Classical network scheduling problems have primarily focused on optimizing metrics, such as delay, which pertain to the service provided to individual packets in the network. However, in modern applications like tele-robotics and networked cars, the emphasis is on metrics that capture the freshness of information, specifically, how up-to-date the information is at the receiver (monitor) compared to the transmitter (source). Thus, several metrics have been introduced to quantify information freshness, the most widely used one being the age of information (AoI). The AoI for a source at any given time is equal to the difference between the current time and the generation time of the most recent packet (update) received at the monitor. For modern applications, the scheduling objective is to minimize the AoI for the sources in an online environment, where only causal information is available at any time.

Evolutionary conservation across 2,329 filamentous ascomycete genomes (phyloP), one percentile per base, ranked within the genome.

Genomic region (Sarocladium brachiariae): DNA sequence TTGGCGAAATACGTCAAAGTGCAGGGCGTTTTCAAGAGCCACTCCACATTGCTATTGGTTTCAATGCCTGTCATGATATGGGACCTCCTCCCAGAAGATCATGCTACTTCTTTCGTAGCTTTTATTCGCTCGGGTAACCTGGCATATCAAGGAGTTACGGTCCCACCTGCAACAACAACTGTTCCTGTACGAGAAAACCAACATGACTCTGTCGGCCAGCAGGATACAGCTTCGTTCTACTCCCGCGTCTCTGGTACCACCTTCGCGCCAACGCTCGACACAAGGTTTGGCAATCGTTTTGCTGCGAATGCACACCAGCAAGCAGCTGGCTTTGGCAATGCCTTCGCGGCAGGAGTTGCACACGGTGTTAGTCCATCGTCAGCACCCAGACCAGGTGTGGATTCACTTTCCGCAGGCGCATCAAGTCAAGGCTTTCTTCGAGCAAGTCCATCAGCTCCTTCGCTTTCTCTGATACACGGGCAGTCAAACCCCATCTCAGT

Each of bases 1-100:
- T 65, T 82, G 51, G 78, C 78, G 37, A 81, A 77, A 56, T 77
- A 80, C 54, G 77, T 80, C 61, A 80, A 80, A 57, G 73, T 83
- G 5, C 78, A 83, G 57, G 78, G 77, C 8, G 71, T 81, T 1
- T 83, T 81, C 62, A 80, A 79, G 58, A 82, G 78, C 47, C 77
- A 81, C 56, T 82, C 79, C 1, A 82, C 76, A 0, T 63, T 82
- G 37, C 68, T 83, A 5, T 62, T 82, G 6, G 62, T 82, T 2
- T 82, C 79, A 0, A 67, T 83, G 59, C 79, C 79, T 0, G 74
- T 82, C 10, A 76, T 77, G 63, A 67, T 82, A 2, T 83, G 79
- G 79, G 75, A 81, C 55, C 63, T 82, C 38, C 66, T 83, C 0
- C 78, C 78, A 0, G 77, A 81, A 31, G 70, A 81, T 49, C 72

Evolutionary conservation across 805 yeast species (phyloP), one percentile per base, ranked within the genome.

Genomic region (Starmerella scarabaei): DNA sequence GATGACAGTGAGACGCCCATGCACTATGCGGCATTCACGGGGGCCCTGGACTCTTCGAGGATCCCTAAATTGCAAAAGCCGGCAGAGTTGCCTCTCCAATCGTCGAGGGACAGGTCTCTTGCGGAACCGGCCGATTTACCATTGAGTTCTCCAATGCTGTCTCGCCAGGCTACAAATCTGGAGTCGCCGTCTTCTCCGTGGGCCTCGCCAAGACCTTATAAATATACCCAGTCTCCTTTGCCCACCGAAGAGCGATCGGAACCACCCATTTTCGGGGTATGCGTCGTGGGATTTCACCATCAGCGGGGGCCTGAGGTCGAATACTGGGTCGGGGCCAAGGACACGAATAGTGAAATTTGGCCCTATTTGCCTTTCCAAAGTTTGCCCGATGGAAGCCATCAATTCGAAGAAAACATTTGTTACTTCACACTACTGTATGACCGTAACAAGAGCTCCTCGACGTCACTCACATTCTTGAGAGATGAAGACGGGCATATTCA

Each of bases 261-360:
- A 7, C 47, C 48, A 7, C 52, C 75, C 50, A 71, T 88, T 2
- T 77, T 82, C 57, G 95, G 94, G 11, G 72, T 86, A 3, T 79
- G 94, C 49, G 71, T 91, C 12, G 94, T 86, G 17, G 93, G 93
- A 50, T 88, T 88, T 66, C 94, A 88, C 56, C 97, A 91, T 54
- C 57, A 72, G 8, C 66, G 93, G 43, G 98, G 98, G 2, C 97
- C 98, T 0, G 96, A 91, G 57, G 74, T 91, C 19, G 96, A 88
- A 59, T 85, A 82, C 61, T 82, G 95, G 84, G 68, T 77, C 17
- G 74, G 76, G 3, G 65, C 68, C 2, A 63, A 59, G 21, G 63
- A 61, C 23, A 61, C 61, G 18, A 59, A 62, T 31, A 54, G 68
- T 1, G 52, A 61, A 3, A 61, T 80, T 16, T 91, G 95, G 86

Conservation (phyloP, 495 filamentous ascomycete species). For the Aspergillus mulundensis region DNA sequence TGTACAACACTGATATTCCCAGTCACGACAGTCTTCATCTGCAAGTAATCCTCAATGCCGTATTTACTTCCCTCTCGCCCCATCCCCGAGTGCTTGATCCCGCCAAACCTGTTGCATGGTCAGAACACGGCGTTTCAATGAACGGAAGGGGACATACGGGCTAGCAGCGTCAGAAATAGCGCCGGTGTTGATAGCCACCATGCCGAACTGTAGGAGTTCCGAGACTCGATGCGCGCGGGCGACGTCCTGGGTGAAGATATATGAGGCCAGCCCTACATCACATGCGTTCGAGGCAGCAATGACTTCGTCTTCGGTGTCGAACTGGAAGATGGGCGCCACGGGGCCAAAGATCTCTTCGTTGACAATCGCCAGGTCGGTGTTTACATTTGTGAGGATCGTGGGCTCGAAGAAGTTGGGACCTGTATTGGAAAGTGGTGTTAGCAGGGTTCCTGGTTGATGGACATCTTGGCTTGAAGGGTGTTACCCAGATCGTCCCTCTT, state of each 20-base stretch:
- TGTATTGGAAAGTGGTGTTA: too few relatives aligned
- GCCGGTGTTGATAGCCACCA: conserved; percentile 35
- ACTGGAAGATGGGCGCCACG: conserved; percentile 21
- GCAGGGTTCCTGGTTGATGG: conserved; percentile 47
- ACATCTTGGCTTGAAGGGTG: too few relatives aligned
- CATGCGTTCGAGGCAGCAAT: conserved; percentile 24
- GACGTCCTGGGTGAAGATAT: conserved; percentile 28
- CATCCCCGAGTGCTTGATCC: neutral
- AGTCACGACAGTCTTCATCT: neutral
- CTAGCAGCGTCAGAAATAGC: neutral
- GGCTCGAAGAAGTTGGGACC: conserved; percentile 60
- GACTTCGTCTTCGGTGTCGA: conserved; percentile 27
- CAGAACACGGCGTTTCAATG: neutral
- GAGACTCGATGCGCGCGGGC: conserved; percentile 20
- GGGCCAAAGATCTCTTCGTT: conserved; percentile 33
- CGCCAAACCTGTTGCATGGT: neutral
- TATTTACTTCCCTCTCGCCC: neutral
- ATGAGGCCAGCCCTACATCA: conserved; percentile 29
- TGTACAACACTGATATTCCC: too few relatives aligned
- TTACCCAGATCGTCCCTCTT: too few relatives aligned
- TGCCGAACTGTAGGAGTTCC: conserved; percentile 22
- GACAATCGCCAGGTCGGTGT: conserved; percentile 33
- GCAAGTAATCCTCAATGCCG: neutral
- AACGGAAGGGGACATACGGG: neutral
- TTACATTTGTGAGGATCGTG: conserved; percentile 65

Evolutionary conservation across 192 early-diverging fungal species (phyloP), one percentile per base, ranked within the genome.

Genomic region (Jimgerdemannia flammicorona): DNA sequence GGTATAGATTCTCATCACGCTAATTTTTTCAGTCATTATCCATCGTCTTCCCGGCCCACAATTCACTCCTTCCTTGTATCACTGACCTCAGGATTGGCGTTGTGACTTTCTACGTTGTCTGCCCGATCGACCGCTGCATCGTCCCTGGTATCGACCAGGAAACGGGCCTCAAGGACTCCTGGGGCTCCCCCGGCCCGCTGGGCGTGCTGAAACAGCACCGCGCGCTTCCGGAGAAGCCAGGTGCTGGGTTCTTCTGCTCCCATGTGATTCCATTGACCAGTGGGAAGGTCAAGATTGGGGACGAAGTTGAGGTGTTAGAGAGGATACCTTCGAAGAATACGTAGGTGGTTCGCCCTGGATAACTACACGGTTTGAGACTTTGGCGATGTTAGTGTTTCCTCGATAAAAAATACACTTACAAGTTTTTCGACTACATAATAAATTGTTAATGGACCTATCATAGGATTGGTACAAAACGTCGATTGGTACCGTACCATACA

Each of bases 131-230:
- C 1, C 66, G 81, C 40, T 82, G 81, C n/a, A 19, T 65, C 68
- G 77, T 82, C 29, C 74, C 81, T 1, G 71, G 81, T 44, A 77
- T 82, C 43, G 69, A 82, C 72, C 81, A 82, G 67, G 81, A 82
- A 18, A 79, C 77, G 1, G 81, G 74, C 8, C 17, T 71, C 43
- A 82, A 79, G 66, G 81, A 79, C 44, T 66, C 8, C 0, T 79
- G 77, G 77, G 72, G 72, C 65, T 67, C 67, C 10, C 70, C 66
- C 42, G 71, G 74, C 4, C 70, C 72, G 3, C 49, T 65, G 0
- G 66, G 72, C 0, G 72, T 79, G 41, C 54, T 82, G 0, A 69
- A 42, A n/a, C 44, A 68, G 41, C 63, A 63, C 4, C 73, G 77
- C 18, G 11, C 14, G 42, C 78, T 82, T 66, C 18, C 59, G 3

A critical feature of AoI scheduling problems is that not all updates generated at a source need to be transmitted. Depending on the network model, a scheduling algorithm (policy) must choose a subset of updates to transmit. This characteristic gives AoI scheduling problems a combinatorial flavour, making them fundamentally different and analytically challenging compared to classical scheduling problems. In the PhD dissertation, we have addressed some major challenges in AoI scheduling for generic network models, taking into consideration energy consumption, shared transmission link, and the type of scheduler (centralized/decentralized). We have analyzed the various trade-offs involved in decision-making and proposed novel causal algorithms (policies) that strategically handle these trade-offs. Additionally, using analytical techniques, we have derived theoretical performance guarantees, ensuring the efficiency and robustness of the proposed solutions. In this seminar, we will have a comprehensive overview of the above contributions, with all the relevant background.